While the following disclosure and the drawings describe the invention in connection with one embodiment, one should understand that the invention is not limited to this embodiment. Further, one should understand that the drawings are not to scale and that diagrammatic representations, and fragmentary views illustrate, in part, the embodiment. In certain instances, the disclosure may not include details which are not necessary for an understanding of the present invention, such as conventional details of fabrication and assembly.
Turning now to the drawings, FIG. 1 illustrates a portable luggage carrier 11 which generally includes a handle member 12, a base member 13, and a pair of wheels 14. The handle member 12 includes a pair of collapsing or telescoping metal tubes 15 and 16 disposed parallel to each other, a predetermined distance apart. A plastic hand grip 17 connects the first, upper ends of the tube assemblies. A user grasps this grip to manipulate the portable luggage carrier and move it along a subtending surface.
The handle member 12 also includes a release bar assembly 18. By operating this assembly 18 and pushing down on the hand grip 17, a user of the portable luggage carrier may collapse the tube assemblies. U.S. Pat. No. 3,998,476, issued Dec. 21, 1976 and entitled "Portable Luggage Carrier With Telescoping Handle", discloses the handle member in greater detail; and the applicant incorporates the disclosure of that patent to the present disclosure by this reference.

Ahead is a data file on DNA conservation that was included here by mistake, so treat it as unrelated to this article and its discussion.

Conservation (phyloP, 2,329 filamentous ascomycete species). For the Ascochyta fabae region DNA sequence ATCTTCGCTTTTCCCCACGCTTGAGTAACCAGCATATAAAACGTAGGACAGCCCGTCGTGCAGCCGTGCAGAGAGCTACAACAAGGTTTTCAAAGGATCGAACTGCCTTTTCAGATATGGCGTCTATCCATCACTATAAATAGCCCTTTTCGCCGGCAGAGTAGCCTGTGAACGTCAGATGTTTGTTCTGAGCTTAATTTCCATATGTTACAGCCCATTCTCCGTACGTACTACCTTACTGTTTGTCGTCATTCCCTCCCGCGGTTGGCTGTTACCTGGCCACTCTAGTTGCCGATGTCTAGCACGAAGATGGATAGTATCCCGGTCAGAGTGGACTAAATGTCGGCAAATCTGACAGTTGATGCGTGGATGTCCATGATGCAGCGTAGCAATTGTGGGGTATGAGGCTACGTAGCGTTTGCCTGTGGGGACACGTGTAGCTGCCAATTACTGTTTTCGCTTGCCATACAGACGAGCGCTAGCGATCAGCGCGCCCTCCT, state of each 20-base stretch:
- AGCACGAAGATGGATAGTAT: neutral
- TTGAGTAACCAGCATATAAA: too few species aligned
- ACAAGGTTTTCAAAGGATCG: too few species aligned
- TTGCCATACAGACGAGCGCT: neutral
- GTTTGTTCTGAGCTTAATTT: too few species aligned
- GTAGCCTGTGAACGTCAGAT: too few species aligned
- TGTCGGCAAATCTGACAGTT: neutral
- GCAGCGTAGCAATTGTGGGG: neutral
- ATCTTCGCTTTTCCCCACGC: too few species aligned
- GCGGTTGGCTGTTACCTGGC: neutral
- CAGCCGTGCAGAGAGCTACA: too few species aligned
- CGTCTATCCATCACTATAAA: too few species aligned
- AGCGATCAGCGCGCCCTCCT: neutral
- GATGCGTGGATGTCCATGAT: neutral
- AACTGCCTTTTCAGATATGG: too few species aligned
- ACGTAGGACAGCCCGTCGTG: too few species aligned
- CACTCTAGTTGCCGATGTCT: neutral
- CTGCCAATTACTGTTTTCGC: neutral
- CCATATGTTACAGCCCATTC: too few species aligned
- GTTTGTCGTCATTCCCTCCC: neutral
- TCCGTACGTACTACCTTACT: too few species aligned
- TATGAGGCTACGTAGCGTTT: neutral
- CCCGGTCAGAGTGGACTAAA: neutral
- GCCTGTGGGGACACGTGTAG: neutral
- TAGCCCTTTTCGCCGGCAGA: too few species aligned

The base member 13 is a channel-shaped metal bar with its ends bent around a metal axle or a cross-bar 19 which lies welded or otherwise fixedly secured to the bottom, second end of each tube assembly 15 and 16 (See FIGS. 2-4). The cross-bar 19 defines a pivot axis for the base member 13. It extends between the two tube assemblies 15 and 16; and one of its end portions 20 extends outwardly from the tube assembly 15 while the other end portion 21 extends outwardly from the other tube assembly 16. Each end portion supports one end of the bar which forms the base member 13. Cap-like stops 19a and 19b disposed in a press-fit or otherwise secured onto the distal ends of the bar 19 prevent the base member 13 from moving off of the bar 19.
The base member 13 includes arm portions 22 and 23 and a cross-portion 24. The arm portions extend parallel to each other, a predetermined distance apart; and the bottom or second end of the handle member 12 extends between them. The cross-portion 24 includes U-shaped bends 24a and 24b at its ends. These bends extend perpendicularly to the arm portions and receive corresponding portions of the tube assemblies 15 and 16 when the base member 13 lies in a storage position as shown in FIG. 2. In this position, the bend 24a engages the tube assembly 15; and the bend 24b =l engages the tube assembly 16.